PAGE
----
By now, anyone with a clue, who cares about the well-being of the game and its four-legged competitors and does not have an agenda knows that it is time for Lasix to go. Even Congress knows it. Lasix and other legal medications were among the subjects last Thursday when the sport got smacked around again in our nation's capital, this time during a hearing entitled "Breeding, Drugs and Breakdowns: The State of Thoroughbred Horseracing and the Welfare of the Thoroughbred Race Horse."
Our elected officials asked an expert to give them a lowdown on Lasix and were basically told that it is a performance-enhancer that does little or nothing to control bleeding. The following is an excerpt from Matt Hegarty's report on the hearing in the Daily Racing Form:
"Support for a prohibition on the race-day administration of furosemide - a diuretic known as Lasix that is used to treat bleeding in the lungs - came from Dr. Larry Soma, a professor of veterinary medicine at the University of Pennsylvania's New Bolton Center. Soma reiterated the results of research that showed that furosemide has not demonstrated any efficacy in stopping bleeding and said that the drug was being used only as a performance-enhancing agent, citing research showing that horses administered the drug run faster and finish better than horses who do not receive a race-day injection."
Congress doesn't think racing can fix itself because there is no person or no body in charge on a national level. Congress is only half right.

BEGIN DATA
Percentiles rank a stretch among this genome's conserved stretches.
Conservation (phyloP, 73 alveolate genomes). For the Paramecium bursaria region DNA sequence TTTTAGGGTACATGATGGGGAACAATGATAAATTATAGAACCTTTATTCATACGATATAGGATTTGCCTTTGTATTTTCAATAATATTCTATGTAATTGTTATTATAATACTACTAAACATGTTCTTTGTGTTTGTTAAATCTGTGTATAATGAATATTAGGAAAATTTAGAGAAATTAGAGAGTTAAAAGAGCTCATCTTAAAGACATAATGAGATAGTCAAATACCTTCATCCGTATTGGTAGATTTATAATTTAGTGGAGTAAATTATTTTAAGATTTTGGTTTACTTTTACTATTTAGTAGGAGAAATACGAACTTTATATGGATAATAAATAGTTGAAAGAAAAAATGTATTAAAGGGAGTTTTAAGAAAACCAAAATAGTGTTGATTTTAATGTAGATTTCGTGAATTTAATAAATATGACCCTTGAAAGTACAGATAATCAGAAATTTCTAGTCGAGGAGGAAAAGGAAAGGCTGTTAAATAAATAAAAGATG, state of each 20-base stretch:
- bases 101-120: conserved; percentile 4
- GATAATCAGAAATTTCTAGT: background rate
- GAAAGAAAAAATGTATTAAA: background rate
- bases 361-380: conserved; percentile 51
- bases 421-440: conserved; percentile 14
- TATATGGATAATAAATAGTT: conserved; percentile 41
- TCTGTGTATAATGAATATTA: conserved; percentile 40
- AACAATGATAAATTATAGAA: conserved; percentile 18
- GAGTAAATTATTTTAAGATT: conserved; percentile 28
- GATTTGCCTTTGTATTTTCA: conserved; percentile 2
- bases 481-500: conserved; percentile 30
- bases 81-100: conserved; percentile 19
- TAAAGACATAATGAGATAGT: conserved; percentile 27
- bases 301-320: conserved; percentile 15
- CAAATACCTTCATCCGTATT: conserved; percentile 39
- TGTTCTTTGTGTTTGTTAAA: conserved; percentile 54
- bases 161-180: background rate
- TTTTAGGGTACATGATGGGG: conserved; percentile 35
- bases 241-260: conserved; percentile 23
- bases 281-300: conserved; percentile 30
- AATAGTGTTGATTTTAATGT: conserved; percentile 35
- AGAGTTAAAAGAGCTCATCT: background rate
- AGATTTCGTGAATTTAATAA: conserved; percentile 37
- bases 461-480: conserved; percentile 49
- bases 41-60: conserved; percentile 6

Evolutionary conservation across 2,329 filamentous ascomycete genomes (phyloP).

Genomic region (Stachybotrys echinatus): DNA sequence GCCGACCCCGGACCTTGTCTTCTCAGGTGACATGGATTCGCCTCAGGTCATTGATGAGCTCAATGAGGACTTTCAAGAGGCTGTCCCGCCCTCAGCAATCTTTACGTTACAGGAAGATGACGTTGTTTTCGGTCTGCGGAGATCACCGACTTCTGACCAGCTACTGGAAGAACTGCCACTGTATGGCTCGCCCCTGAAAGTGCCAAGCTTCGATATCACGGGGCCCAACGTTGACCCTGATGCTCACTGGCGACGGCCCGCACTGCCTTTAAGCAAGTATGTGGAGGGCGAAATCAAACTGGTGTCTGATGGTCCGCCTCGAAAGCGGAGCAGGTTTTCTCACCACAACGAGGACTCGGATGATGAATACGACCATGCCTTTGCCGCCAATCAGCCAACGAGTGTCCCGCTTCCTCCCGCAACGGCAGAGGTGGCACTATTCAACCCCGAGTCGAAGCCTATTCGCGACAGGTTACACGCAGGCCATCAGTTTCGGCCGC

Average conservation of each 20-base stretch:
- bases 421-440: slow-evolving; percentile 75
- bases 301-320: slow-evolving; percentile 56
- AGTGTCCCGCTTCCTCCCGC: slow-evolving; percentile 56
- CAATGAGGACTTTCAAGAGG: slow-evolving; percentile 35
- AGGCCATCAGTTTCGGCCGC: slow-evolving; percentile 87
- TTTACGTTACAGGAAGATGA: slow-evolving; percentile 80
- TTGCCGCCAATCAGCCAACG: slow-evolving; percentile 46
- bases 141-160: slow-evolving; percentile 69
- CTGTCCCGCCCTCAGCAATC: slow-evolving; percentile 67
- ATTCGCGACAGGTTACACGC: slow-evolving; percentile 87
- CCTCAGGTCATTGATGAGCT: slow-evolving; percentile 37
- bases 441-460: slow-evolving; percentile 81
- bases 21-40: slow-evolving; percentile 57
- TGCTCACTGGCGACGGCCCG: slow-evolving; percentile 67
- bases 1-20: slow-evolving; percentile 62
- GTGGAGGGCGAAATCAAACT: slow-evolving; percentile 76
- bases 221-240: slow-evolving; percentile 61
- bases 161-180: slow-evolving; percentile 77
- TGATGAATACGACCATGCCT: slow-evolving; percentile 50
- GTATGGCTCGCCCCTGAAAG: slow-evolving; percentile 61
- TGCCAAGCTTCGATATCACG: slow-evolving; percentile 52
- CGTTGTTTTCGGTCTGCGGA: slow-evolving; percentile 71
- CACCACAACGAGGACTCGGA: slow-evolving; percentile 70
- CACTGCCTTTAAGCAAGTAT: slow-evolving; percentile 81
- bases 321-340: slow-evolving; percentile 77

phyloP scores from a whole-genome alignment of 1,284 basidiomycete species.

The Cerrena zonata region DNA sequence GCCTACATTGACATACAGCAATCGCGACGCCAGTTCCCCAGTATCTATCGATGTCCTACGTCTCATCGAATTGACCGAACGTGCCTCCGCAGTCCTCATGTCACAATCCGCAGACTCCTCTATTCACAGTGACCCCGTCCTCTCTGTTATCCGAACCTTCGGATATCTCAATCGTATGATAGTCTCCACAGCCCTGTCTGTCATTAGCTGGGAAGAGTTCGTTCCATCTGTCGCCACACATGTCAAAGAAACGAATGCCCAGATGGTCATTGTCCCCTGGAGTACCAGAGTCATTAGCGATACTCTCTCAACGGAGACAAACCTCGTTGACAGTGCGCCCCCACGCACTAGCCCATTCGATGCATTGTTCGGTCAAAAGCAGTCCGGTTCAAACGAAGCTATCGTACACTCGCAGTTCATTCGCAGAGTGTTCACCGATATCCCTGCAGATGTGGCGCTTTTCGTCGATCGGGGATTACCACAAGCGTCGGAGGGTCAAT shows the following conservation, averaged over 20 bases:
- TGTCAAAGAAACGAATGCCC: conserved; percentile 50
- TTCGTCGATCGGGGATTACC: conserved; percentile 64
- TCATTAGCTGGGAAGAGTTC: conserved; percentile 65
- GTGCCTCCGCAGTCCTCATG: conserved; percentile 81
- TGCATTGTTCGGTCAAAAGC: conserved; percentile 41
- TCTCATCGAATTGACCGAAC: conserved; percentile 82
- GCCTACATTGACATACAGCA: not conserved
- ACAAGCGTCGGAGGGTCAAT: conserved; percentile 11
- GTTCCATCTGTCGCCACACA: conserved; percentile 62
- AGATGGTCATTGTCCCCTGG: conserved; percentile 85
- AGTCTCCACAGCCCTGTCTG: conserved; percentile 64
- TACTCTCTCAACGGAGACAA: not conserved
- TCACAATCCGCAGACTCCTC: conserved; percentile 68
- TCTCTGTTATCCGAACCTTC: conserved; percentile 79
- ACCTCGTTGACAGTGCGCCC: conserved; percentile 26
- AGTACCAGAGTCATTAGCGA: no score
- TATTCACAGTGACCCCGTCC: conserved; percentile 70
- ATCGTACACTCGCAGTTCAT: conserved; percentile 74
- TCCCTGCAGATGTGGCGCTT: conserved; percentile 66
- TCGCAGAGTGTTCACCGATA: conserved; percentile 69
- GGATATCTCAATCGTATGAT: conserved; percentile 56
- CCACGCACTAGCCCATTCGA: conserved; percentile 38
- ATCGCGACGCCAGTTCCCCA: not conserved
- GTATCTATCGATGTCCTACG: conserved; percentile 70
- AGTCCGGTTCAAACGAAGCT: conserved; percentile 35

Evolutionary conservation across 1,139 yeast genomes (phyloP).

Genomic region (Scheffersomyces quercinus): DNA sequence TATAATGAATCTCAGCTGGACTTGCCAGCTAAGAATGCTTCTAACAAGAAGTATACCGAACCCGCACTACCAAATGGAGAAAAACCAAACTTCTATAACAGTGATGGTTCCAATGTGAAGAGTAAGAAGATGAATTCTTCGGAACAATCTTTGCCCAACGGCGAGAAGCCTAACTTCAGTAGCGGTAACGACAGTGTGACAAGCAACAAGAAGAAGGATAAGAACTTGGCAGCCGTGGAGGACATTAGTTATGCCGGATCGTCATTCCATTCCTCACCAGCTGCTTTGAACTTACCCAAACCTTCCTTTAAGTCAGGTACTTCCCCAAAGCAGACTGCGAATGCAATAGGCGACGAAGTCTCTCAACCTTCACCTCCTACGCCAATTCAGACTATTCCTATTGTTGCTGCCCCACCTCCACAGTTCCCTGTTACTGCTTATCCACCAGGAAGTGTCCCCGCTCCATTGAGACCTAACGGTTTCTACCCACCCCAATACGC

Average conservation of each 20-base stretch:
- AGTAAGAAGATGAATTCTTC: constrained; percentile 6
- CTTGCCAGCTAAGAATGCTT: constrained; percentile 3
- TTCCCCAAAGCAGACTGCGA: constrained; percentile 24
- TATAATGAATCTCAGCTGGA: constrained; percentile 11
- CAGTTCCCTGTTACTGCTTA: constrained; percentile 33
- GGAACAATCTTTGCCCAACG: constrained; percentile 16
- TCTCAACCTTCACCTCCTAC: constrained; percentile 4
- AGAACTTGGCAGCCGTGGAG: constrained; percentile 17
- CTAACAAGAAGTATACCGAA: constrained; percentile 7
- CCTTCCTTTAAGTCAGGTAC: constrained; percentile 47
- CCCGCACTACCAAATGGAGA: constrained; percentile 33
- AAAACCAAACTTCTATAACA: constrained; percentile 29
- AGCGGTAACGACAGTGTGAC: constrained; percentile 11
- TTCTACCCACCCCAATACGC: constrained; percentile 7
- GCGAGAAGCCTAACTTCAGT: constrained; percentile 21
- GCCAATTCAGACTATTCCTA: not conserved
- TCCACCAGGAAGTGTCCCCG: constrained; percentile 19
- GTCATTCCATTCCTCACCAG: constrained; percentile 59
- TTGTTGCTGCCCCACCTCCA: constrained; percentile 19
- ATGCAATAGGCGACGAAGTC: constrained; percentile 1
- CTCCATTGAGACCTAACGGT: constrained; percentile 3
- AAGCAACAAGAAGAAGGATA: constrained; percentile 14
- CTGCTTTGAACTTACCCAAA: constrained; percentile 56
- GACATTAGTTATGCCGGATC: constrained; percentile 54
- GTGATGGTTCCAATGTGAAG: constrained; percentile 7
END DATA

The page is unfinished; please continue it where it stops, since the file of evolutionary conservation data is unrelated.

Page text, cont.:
Meaningful changes can happen, but at least for now, they're going to have to happen at the state level, state by state by state by state. Every state has a racing commission; commissions that dictate policy on a local basis and have the power to fix what needs fixing.
Every ounce of evidence -- from scientific to anecdotal -- points to the overwhelming fact that the legalization of Lasix has been detrimental to the sport and is a likely contributor to the current fragility of the breed. Yet, not one state racing commissioner has stepped to the fore to do something about it.
That doesn't mean it's too late. In the wake of the Eight Belles tragedy and the focus Congress has put on racing's problems, there's been a lot of talk about making meaningful changes, but little action. Not only is a ban of Lasix on a state-by-state basis a good idea but it's very doable.
The places to start are Kentucky, Maryland and New York, which host the Triple Crown races. The three racing commissions in those states should immediately begin the process of banning Lasix, sending a message to the rest of the industry that they will not allow the three most important races in this country to be influenced by drugs. By doing so, the pressure would be on the remaining racing states to follow suit.
There's probably not much hope that Kentucky will ban Lasix. For years, Kentucky has been the Wild West of horse racing and remains the lone state that is not fastracking a ban on anabolic steroids.
But there's absolutely no reason why New York and Maryland can't and shouldn't get rid of a drug that is clearly detrimental to the overall good of the sport. They can even do it in a way that will make life easier for horsemen that are so dependent on it. You can grandfather in all horses that currently race on Lasix and allow them to stay on the drug throughout their careers. Once the bans are passed, horses beginning their careers will not be permitted to race on Lasix.
Meetings, hearings and committees are nice, but Congress, racing's many critics and even most people within the sport, are looking for decisive action. They are looking for things like a ban on all race-day medications, Lasix included. Let's get to it.
Bill Finley is an award-winning racing writer whose work has appeared in the New York Times, USA Today and Sports Illustrated. Contact Bill at firstname.lastname@example.org.